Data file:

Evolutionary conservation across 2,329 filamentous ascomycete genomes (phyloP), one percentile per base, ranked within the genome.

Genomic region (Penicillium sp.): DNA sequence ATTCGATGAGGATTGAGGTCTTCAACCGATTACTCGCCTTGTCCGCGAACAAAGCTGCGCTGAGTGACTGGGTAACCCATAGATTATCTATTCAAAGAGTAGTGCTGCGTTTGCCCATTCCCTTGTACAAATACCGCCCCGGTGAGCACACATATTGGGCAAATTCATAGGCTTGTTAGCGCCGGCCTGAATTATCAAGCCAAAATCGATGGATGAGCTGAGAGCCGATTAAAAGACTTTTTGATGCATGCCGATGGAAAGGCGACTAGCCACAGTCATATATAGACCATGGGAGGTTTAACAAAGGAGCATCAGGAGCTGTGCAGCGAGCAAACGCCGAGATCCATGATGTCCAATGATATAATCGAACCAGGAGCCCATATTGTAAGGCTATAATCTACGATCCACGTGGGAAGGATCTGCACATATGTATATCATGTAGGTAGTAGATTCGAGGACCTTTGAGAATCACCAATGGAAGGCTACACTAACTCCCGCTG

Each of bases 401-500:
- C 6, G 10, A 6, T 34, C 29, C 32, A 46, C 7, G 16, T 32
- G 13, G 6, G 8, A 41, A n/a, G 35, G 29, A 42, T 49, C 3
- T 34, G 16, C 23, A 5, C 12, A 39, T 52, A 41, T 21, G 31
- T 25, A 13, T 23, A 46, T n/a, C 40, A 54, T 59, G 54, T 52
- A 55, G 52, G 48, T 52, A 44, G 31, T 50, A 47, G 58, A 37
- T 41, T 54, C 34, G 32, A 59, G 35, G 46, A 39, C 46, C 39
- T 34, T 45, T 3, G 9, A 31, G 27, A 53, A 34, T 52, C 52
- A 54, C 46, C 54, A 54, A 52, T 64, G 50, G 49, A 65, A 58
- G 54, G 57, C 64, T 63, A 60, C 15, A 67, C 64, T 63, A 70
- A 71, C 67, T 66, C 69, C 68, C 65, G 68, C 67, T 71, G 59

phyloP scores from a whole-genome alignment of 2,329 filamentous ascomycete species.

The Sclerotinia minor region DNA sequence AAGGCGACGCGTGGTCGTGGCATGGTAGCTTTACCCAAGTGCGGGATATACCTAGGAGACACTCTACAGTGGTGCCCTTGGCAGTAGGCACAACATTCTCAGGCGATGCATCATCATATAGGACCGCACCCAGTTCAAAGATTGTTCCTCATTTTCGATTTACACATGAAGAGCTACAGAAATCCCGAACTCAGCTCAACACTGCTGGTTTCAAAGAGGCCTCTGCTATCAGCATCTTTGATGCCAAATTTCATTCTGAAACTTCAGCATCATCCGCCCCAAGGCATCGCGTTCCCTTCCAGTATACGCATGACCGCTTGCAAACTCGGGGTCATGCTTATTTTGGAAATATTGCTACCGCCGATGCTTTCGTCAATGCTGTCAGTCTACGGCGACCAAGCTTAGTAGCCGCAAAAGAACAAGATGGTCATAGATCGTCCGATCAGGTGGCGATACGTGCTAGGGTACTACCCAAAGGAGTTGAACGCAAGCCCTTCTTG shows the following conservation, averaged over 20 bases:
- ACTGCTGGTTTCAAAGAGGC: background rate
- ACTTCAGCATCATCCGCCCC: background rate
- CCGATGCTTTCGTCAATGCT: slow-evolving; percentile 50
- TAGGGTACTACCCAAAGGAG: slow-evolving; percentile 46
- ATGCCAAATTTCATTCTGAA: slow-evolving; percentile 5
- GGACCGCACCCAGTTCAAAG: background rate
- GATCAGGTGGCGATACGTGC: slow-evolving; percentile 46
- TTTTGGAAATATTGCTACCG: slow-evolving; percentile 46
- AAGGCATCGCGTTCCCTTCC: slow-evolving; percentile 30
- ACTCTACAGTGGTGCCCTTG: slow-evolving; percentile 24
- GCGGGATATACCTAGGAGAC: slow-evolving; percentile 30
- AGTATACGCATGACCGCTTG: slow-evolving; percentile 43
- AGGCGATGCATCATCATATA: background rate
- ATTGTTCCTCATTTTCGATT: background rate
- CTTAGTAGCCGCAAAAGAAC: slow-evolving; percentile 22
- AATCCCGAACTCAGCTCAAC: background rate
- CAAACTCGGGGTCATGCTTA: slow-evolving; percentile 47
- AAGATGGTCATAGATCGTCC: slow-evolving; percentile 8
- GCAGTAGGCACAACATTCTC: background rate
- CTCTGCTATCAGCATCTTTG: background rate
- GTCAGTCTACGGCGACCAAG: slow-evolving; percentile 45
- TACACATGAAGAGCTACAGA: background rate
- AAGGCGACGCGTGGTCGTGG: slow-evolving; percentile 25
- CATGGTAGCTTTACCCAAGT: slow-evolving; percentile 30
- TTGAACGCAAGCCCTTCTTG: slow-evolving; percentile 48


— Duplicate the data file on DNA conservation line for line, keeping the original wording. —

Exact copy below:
Evolutionary conservation across 2,329 filamentous ascomycete genomes (phyloP), one percentile per base, ranked within the genome.

Genomic region (Penicillium sp.): DNA sequence ATTCGATGAGGATTGAGGTCTTCAACCGATTACTCGCCTTGTCCGCGAACAAAGCTGCGCTGAGTGACTGGGTAACCCATAGATTATCTATTCAAAGAGTAGTGCTGCGTTTGCCCATTCCCTTGTACAAATACCGCCCCGGTGAGCACACATATTGGGCAAATTCATAGGCTTGTTAGCGCCGGCCTGAATTATCAAGCCAAAATCGATGGATGAGCTGAGAGCCGATTAAAAGACTTTTTGATGCATGCCGATGGAAAGGCGACTAGCCACAGTCATATATAGACCATGGGAGGTTTAACAAAGGAGCATCAGGAGCTGTGCAGCGAGCAAACGCCGAGATCCATGATGTCCAATGATATAATCGAACCAGGAGCCCATATTGTAAGGCTATAATCTACGATCCACGTGGGAAGGATCTGCACATATGTATATCATGTAGGTAGTAGATTCGAGGACCTTTGAGAATCACCAATGGAAGGCTACACTAACTCCCGCTG

Each of bases 401-500:
- C 6, G 10, A 6, T 34, C 29, C 32, A 46, C 7, G 16, T 32
- G 13, G 6, G 8, A 41, A n/a, G 35, G 29, A 42, T 49, C 3
- T 34, G 16, C 23, A 5, C 12, A 39, T 52, A 41, T 21, G 31
- T 25, A 13, T 23, A 46, T n/a, C 40, A 54, T 59, G 54, T 52
- A 55, G 52, G 48, T 52, A 44, G 31, T 50, A 47, G 58, A 37
- T 41, T 54, C 34, G 32, A 59, G 35, G 46, A 39, C 46, C 39
- T 34, T 45, T 3, G 9, A 31, G 27, A 53, A 34, T 52, C 52
- A 54, C 46, C 54, A 54, A 52, T 64, G 50, G 49, A 65, A 58
- G 54, G 57, C 64, T 63, A 60, C 15, A 67, C 64, T 63, A 70
- A 71, C 67, T 66, C 69, C 68, C 65, G 68, C 67, T 71, G 59

phyloP scores from a whole-genome alignment of 2,329 filamentous ascomycete species.

The Sclerotinia minor region DNA sequence AAGGCGACGCGTGGTCGTGGCATGGTAGCTTTACCCAAGTGCGGGATATACCTAGGAGACACTCTACAGTGGTGCCCTTGGCAGTAGGCACAACATTCTCAGGCGATGCATCATCATATAGGACCGCACCCAGTTCAAAGATTGTTCCTCATTTTCGATTTACACATGAAGAGCTACAGAAATCCCGAACTCAGCTCAACACTGCTGGTTTCAAAGAGGCCTCTGCTATCAGCATCTTTGATGCCAAATTTCATTCTGAAACTTCAGCATCATCCGCCCCAAGGCATCGCGTTCCCTTCCAGTATACGCATGACCGCTTGCAAACTCGGGGTCATGCTTATTTTGGAAATATTGCTACCGCCGATGCTTTCGTCAATGCTGTCAGTCTACGGCGACCAAGCTTAGTAGCCGCAAAAGAACAAGATGGTCATAGATCGTCCGATCAGGTGGCGATACGTGCTAGGGTACTACCCAAAGGAGTTGAACGCAAGCCCTTCTTG shows the following conservation, averaged over 20 bases:
- ACTGCTGGTTTCAAAGAGGC: background rate
- ACTTCAGCATCATCCGCCCC: background rate
- CCGATGCTTTCGTCAATGCT: slow-evolving; percentile 50
- TAGGGTACTACCCAAAGGAG: slow-evolving; percentile 46
- ATGCCAAATTTCATTCTGAA: slow-evolving; percentile 5
- GGACCGCACCCAGTTCAAAG: background rate
- GATCAGGTGGCGATACGTGC: slow-evolving; percentile 46
- TTTTGGAAATATTGCTACCG: slow-evolving; percentile 46
- AAGGCATCGCGTTCCCTTCC: slow-evolving; percentile 30
- ACTCTACAGTGGTGCCCTTG: slow-evolving; percentile 24
- GCGGGATATACCTAGGAGAC: slow-evolving; percentile 30
- AGTATACGCATGACCGCTTG: slow-evolving; percentile 43
- AGGCGATGCATCATCATATA: background rate
- ATTGTTCCTCATTTTCGATT: background rate
- CTTAGTAGCCGCAAAAGAAC: slow-evolving; percentile 22
- AATCCCGAACTCAGCTCAAC: background rate
- CAAACTCGGGGTCATGCTTA: slow-evolving; percentile 47
- AAGATGGTCATAGATCGTCC: slow-evolving; percentile 8
- GCAGTAGGCACAACATTCTC: background rate
- CTCTGCTATCAGCATCTTTG: background rate
- GTCAGTCTACGGCGACCAAG: slow-evolving; percentile 45
- TACACATGAAGAGCTACAGA: background rate
- AAGGCGACGCGTGGTCGTGG: slow-evolving; percentile 25
- CATGGTAGCTTTACCCAAGT: slow-evolving; percentile 30
- TTGAACGCAAGCCCTTCTTG: slow-evolving; percentile 48